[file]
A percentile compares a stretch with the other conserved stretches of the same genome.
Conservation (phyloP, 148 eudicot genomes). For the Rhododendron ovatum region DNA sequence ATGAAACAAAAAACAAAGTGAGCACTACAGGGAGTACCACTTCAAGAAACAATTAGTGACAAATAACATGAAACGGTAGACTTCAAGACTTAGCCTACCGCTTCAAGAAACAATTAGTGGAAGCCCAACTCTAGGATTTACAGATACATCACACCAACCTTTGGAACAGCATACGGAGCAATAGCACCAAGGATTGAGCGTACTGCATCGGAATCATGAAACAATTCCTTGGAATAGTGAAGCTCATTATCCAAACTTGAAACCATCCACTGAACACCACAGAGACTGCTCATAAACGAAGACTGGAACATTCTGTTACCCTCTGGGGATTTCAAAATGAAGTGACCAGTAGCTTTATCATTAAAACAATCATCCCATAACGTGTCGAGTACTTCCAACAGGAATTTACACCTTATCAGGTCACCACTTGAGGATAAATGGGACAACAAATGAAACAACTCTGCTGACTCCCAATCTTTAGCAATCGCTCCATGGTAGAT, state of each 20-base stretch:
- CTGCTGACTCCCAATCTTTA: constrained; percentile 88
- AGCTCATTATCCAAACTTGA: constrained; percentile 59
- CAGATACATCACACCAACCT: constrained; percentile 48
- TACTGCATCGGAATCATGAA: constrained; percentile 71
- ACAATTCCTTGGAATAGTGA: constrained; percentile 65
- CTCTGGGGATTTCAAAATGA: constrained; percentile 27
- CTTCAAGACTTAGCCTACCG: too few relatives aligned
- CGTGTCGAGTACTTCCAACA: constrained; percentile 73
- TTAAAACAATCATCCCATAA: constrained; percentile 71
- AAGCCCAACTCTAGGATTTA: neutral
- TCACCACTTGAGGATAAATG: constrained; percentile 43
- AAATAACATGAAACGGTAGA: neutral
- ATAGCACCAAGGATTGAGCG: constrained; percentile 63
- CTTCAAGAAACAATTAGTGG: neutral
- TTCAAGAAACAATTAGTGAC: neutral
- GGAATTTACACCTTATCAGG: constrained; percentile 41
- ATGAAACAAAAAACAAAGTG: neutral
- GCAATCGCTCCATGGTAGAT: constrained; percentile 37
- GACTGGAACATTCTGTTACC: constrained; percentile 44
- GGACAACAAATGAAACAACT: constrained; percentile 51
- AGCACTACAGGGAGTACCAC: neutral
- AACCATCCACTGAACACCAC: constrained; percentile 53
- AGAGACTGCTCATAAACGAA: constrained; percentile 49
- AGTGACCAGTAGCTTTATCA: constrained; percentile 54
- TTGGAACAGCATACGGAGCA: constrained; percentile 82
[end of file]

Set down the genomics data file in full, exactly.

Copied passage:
A percentile compares a stretch with the other conserved stretches of the same genome.
Conservation (phyloP, 148 eudicot genomes). For the Rhododendron ovatum region DNA sequence ATGAAACAAAAAACAAAGTGAGCACTACAGGGAGTACCACTTCAAGAAACAATTAGTGACAAATAACATGAAACGGTAGACTTCAAGACTTAGCCTACCGCTTCAAGAAACAATTAGTGGAAGCCCAACTCTAGGATTTACAGATACATCACACCAACCTTTGGAACAGCATACGGAGCAATAGCACCAAGGATTGAGCGTACTGCATCGGAATCATGAAACAATTCCTTGGAATAGTGAAGCTCATTATCCAAACTTGAAACCATCCACTGAACACCACAGAGACTGCTCATAAACGAAGACTGGAACATTCTGTTACCCTCTGGGGATTTCAAAATGAAGTGACCAGTAGCTTTATCATTAAAACAATCATCCCATAACGTGTCGAGTACTTCCAACAGGAATTTACACCTTATCAGGTCACCACTTGAGGATAAATGGGACAACAAATGAAACAACTCTGCTGACTCCCAATCTTTAGCAATCGCTCCATGGTAGAT, state of each 20-base stretch:
- CTGCTGACTCCCAATCTTTA: constrained; percentile 88
- AGCTCATTATCCAAACTTGA: constrained; percentile 59
- CAGATACATCACACCAACCT: constrained; percentile 48
- TACTGCATCGGAATCATGAA: constrained; percentile 71
- ACAATTCCTTGGAATAGTGA: constrained; percentile 65
- CTCTGGGGATTTCAAAATGA: constrained; percentile 27
- CTTCAAGACTTAGCCTACCG: too few relatives aligned
- CGTGTCGAGTACTTCCAACA: constrained; percentile 73
- TTAAAACAATCATCCCATAA: constrained; percentile 71
- AAGCCCAACTCTAGGATTTA: neutral
- TCACCACTTGAGGATAAATG: constrained; percentile 43
- AAATAACATGAAACGGTAGA: neutral
- ATAGCACCAAGGATTGAGCG: constrained; percentile 63
- CTTCAAGAAACAATTAGTGG: neutral
- TTCAAGAAACAATTAGTGAC: neutral
- GGAATTTACACCTTATCAGG: constrained; percentile 41
- ATGAAACAAAAAACAAAGTG: neutral
- GCAATCGCTCCATGGTAGAT: constrained; percentile 37
- GACTGGAACATTCTGTTACC: constrained; percentile 44
- GGACAACAAATGAAACAACT: constrained; percentile 51
- AGCACTACAGGGAGTACCAC: neutral
- AACCATCCACTGAACACCAC: constrained; percentile 53
- AGAGACTGCTCATAAACGAA: constrained; percentile 49
- AGTGACCAGTAGCTTTATCA: constrained; percentile 54
- TTGGAACAGCATACGGAGCA: constrained; percentile 82